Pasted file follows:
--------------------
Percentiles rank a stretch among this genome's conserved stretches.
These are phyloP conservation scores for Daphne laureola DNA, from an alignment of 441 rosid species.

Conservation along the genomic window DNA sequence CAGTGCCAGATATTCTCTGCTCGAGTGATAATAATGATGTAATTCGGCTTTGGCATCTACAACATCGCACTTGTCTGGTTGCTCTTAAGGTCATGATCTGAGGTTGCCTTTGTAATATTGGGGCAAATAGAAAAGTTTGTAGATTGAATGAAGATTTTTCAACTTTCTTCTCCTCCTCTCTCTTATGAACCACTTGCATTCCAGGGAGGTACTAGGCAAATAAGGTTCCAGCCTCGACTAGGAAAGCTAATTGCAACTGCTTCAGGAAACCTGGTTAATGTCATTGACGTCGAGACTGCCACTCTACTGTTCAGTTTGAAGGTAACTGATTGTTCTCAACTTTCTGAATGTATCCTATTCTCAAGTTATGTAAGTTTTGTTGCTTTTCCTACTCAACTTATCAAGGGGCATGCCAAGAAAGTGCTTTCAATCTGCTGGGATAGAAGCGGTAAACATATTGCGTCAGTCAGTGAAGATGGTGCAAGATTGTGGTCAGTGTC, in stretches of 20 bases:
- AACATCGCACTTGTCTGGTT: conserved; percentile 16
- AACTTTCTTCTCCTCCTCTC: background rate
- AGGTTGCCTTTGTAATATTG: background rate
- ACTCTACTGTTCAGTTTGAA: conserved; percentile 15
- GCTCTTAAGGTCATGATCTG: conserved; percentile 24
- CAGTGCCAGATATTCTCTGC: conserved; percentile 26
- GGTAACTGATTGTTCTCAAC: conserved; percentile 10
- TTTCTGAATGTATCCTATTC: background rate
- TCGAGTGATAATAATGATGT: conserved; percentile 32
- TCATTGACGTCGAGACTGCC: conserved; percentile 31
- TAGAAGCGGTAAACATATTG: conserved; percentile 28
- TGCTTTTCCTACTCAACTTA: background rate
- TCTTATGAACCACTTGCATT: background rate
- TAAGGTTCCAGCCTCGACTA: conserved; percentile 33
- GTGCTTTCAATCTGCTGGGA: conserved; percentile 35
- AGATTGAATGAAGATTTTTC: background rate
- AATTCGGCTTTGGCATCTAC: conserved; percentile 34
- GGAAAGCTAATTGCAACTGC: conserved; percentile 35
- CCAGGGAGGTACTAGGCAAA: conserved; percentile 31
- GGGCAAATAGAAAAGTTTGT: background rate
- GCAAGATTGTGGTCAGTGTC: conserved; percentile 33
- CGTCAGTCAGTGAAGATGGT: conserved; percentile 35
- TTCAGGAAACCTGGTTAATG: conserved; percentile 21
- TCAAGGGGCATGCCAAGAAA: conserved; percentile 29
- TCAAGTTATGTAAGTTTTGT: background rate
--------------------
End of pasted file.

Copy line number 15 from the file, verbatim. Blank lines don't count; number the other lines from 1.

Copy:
- TGCTTTTCCTACTCAACTTA: background rate